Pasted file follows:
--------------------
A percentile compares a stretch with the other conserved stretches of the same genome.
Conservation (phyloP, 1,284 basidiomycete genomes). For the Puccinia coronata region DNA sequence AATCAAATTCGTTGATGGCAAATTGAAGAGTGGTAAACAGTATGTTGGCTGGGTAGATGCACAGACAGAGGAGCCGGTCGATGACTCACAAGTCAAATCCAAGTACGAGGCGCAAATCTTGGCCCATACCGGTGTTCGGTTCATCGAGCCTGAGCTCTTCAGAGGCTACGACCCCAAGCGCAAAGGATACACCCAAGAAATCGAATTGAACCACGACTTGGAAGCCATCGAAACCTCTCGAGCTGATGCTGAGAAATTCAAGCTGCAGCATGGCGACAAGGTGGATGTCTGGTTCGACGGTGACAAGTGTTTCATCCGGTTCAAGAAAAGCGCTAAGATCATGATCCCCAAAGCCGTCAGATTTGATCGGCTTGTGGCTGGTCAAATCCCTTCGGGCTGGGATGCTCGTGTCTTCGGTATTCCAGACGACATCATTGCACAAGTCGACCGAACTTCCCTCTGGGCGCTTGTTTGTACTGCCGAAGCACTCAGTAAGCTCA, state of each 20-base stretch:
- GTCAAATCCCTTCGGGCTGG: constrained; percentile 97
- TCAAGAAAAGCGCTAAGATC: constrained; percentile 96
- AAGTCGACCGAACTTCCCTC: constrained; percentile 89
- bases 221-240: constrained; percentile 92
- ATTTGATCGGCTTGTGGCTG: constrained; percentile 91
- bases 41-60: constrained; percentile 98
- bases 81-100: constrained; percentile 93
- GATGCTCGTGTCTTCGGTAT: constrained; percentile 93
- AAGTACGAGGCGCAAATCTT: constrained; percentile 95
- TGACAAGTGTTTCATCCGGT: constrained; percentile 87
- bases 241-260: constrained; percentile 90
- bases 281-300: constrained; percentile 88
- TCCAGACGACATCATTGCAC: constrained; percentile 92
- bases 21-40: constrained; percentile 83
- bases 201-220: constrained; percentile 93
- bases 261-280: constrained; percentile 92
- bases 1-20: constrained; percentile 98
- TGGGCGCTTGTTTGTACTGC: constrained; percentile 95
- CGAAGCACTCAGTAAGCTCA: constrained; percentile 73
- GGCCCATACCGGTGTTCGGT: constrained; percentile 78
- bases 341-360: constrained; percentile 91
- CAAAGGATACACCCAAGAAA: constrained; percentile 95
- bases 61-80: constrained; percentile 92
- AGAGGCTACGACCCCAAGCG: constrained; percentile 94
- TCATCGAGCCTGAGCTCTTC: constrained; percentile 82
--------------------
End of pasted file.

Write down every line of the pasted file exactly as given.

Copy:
A percentile compares a stretch with the other conserved stretches of the same genome.
Conservation (phyloP, 1,284 basidiomycete genomes). For the Puccinia coronata region DNA sequence AATCAAATTCGTTGATGGCAAATTGAAGAGTGGTAAACAGTATGTTGGCTGGGTAGATGCACAGACAGAGGAGCCGGTCGATGACTCACAAGTCAAATCCAAGTACGAGGCGCAAATCTTGGCCCATACCGGTGTTCGGTTCATCGAGCCTGAGCTCTTCAGAGGCTACGACCCCAAGCGCAAAGGATACACCCAAGAAATCGAATTGAACCACGACTTGGAAGCCATCGAAACCTCTCGAGCTGATGCTGAGAAATTCAAGCTGCAGCATGGCGACAAGGTGGATGTCTGGTTCGACGGTGACAAGTGTTTCATCCGGTTCAAGAAAAGCGCTAAGATCATGATCCCCAAAGCCGTCAGATTTGATCGGCTTGTGGCTGGTCAAATCCCTTCGGGCTGGGATGCTCGTGTCTTCGGTATTCCAGACGACATCATTGCACAAGTCGACCGAACTTCCCTCTGGGCGCTTGTTTGTACTGCCGAAGCACTCAGTAAGCTCA, state of each 20-base stretch:
- GTCAAATCCCTTCGGGCTGG: constrained; percentile 97
- TCAAGAAAAGCGCTAAGATC: constrained; percentile 96
- AAGTCGACCGAACTTCCCTC: constrained; percentile 89
- bases 221-240: constrained; percentile 92
- ATTTGATCGGCTTGTGGCTG: constrained; percentile 91
- bases 41-60: constrained; percentile 98
- bases 81-100: constrained; percentile 93
- GATGCTCGTGTCTTCGGTAT: constrained; percentile 93
- AAGTACGAGGCGCAAATCTT: constrained; percentile 95
- TGACAAGTGTTTCATCCGGT: constrained; percentile 87
- bases 241-260: constrained; percentile 90
- bases 281-300: constrained; percentile 88
- TCCAGACGACATCATTGCAC: constrained; percentile 92
- bases 21-40: constrained; percentile 83
- bases 201-220: constrained; percentile 93
- bases 261-280: constrained; percentile 92
- bases 1-20: constrained; percentile 98
- TGGGCGCTTGTTTGTACTGC: constrained; percentile 95
- CGAAGCACTCAGTAAGCTCA: constrained; percentile 73
- GGCCCATACCGGTGTTCGGT: constrained; percentile 78
- bases 341-360: constrained; percentile 91
- CAAAGGATACACCCAAGAAA: constrained; percentile 95
- bases 61-80: constrained; percentile 92
- AGAGGCTACGACCCCAAGCG: constrained; percentile 94
- TCATCGAGCCTGAGCTCTTC: constrained; percentile 82